Sarkozy has made his criticisms only in closed forums in France. But according to a senior Israeli government source, the reports reaching Israel indicate that Sarkozy views the Democratic candidate’s stance on Iran as “utterly immature” and comprised of “formulations empty of all content.” . . .
Until now, the five permanent members of the UN Security Council plus Germany have tried to maintain a united front on Iran. But according to the senior Israeli source, Sarkozy fears that Obama might “arrogantly” ignore the other members of this front and open a direct dialogue with Iran without preconditions.
When and if a liberal U.S. government disagrees with the world, the media will suddenly rediscover American exceptionalism. Unilateralism will suddenly become proper, even necessary. And it will all happen without a hint of irony.
Two recent campaign advertisements seriously misrepresent the views of my client, The Heritage Foundation. They suggest, quite falsely, that The Heritage Foundation and one of its analysts support your tax plan.
The print ad on your Website as well as your ad entitled “Try This” reference a quote from policy analyst Rea Hederman. In fact, Mr. Hederman never said what is quoted there. Rather, the words you quote are from a New York Sun reporter who interviewed Mr. Hederman and summarized his views erroneously.
That the reporter’s summary is erroneous is evident from the actual quotes from Mr. Hederman presented in the article, which make it quite clear that Mr. Hederman believes your tax plan would be bad not only for the country, but for the middle class. By omitting the direct quotes from Heritage that are contained in the article and attributing to Heritage a conflicting statement not made by its analyst, the advertisement appears to be an intentional attempt to mislead.
Surely there can be no doubt within your campaign as to how Heritage truly views your tax plan.
Isn’t there a rule about keeping your lies plausible? One might just as well claim the New York Times endorsed John McCain.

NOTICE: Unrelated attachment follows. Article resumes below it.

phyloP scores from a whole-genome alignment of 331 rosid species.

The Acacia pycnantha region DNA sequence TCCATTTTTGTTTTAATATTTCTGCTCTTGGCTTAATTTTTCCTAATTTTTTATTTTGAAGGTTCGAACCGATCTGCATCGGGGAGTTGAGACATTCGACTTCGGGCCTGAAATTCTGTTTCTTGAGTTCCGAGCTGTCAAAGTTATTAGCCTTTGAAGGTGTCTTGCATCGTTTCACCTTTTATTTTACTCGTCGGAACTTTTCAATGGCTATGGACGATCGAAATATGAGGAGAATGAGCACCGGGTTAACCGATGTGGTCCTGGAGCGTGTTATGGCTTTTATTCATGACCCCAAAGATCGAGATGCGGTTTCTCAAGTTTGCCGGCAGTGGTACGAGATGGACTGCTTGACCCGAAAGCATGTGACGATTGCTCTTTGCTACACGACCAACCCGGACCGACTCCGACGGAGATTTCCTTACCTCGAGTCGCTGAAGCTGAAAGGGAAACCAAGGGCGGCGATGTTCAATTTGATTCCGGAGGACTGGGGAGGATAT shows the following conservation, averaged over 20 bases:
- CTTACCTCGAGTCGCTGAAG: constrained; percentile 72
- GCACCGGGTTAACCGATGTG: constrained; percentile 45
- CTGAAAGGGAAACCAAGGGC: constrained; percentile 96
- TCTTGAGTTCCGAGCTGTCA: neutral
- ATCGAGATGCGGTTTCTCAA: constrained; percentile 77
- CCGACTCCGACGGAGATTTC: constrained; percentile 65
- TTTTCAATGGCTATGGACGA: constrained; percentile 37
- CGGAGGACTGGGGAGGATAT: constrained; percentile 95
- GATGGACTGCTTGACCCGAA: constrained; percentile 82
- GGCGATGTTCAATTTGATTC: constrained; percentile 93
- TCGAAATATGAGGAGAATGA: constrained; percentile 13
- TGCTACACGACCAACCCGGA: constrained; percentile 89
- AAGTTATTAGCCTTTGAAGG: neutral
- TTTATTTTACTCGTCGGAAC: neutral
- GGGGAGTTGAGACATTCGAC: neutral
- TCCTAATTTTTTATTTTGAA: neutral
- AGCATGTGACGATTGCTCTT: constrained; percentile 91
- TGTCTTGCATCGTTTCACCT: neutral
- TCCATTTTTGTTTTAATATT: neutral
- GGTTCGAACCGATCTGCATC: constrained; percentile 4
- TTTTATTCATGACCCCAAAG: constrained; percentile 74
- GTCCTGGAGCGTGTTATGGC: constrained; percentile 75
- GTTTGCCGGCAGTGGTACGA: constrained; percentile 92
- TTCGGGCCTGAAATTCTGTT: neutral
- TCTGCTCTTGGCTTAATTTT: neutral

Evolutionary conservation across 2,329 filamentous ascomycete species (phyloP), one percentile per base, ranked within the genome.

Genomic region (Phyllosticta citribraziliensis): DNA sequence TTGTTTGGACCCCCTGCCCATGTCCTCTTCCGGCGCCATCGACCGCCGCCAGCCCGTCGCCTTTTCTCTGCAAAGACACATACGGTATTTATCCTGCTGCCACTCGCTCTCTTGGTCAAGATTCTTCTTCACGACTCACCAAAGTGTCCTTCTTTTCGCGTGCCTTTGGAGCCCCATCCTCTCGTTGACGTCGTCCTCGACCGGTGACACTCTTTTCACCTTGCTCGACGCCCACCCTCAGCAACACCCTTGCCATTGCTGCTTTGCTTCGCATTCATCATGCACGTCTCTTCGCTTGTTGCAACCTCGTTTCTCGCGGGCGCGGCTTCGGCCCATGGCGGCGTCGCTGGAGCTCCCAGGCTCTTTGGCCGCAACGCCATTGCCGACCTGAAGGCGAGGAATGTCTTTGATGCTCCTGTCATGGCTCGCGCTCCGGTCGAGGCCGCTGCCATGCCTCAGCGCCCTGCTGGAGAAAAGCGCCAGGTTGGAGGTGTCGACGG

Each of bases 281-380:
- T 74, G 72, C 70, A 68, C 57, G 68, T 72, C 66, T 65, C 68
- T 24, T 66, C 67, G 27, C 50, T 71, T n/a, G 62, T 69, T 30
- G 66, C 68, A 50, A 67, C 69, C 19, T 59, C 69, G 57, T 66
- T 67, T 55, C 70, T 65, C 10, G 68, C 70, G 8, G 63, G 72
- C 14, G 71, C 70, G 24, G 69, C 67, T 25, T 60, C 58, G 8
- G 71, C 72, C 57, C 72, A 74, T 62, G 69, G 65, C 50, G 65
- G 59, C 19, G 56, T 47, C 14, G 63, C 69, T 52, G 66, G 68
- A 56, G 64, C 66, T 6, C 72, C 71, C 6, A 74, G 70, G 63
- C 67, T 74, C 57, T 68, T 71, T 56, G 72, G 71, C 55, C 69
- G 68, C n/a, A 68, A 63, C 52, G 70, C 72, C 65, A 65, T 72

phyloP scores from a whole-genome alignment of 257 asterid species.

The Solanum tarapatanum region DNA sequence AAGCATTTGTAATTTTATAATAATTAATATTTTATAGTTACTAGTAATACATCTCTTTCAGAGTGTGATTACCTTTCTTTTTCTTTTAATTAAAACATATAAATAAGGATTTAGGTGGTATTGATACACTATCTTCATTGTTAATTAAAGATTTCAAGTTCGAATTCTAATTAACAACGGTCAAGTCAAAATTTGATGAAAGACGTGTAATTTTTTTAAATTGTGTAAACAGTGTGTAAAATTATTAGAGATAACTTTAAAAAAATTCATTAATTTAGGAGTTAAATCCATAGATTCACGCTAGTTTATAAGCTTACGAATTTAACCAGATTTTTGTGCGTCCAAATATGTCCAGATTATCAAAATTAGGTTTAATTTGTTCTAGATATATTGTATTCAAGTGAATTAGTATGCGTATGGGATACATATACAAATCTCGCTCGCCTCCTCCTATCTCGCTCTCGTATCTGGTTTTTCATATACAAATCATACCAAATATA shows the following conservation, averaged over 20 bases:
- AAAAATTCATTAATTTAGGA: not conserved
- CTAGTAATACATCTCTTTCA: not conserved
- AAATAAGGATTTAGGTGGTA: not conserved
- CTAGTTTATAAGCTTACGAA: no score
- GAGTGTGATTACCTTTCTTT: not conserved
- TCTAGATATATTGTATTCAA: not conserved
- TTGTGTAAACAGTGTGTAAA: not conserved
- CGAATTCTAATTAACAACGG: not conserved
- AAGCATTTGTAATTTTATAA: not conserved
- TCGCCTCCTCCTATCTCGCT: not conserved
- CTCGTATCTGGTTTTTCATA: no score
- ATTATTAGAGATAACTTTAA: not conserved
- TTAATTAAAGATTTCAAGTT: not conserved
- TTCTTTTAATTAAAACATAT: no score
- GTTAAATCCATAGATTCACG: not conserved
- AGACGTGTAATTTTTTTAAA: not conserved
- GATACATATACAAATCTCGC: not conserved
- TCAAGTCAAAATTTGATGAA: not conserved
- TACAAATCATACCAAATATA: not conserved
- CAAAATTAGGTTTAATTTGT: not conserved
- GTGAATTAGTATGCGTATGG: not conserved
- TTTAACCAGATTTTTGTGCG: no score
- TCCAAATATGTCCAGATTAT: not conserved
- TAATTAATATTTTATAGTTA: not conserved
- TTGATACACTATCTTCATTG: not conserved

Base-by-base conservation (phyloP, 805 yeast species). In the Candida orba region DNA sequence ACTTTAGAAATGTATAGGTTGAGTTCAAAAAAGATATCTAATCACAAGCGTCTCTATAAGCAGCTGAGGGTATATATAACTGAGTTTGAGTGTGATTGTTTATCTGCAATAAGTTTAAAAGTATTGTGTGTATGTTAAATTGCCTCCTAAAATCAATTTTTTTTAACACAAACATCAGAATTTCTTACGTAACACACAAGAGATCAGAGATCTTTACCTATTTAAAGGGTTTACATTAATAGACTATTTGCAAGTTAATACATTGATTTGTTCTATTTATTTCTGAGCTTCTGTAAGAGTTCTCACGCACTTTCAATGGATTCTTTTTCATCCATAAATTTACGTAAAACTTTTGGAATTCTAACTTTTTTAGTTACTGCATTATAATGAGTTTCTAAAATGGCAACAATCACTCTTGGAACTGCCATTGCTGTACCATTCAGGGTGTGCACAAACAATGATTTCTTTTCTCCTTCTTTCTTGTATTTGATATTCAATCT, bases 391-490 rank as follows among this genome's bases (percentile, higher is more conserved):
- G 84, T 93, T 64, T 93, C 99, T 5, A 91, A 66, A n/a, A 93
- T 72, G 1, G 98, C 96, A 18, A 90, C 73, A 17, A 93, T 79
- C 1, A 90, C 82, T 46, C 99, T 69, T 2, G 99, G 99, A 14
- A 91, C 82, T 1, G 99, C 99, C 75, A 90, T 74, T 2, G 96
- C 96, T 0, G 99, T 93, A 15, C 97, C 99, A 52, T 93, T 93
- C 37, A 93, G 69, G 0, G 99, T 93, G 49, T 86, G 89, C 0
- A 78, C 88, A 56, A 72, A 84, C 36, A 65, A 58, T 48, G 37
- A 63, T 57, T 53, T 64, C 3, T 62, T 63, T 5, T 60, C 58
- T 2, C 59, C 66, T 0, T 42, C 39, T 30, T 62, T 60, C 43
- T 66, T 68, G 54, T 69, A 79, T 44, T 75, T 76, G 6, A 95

Pajamas Media: Was this merely an academic matter to them, or were they serious about killing 25 million Americans that would not bend to their political will?
Larry Grathwohl: I suppose you could consider this a purely academic discussion in that the Weathermen never had the opportunity to implement their political ends. However, I can assure you that this was not the case. There was an absolute belief that they, along with the international revolutionary movement, would cause the collapse of the United States and that they would be in charge. Nixon was of great concern and how his end would be conducted. This may sound absurd in today’s context, but the Weatherman believed they would succeed.
Pajamas Media: Did they ever devise a cover story to explain to the rest of America how roughly one in ten disappeared?
Larry Grathwohl: When I suggested that this might be a difficult proposition they looked at me like I had three heads. They would be in charge! They would be in control! Who would oppose them? Lambs to the slaughter I guess.
Pajamas Media: Were any of those Weathermen involved in concocting this plan particularly excited or enthusiastic about the death camps, or was it merely a means to an end?
Larry Grathwohl: Of course they were enthusiastic as it was representative of the success of “the revolution.”
Obama’s principal collaboration with Ayers was on education policy in Chicago. Grathwohl also commented on Ayers’s educational views, and on his connection with Obama:
Pajamas Media: Would you let your children attend a college or university class taught by Ayers or his wife, Bernadine Dohrn? What would you tell parents who have had their children exposed to Ayers’ academic programs, like the Small Schools Workshop?
Larry Grathwohl: As for Billy’s ideas on education, isn’t it apparent? Reading, writing, and arithmetic aren’t important! Radicalism is what’s important. Fits right in with the Billy Ayers view of creating mindless soldiers to follow his commands — where best to lay the foundations of a revolution than with the young?
Pajamas Media: Do you think there is there any way that Democratic presidential candidate Barack Obama could not have known that Bill Ayers was a domestic terrorist? Is there any reason that the American people should accept Barack Obama’s newest excuse about his relationship with Bill Ayers, where Obama claimed that he thought Ayers was “reformed”?
Larry Grathwohl: If we are to believe Mr. Obama, he just didn’t know Billy was as radical as he apparently is. Really? Just like he didn’t know the Rev. Wright was as radical as he is? Obama is a politician and he wants me to believe that he never discussed politics with the Rev Wright or Billy Ayers?
Obama has defended his relationship with Ayers, saying that he was only 8 when Ayers’s criminal activities took place, but Grathwohl says that Ayers’s radicalism is hardly a thing of the past: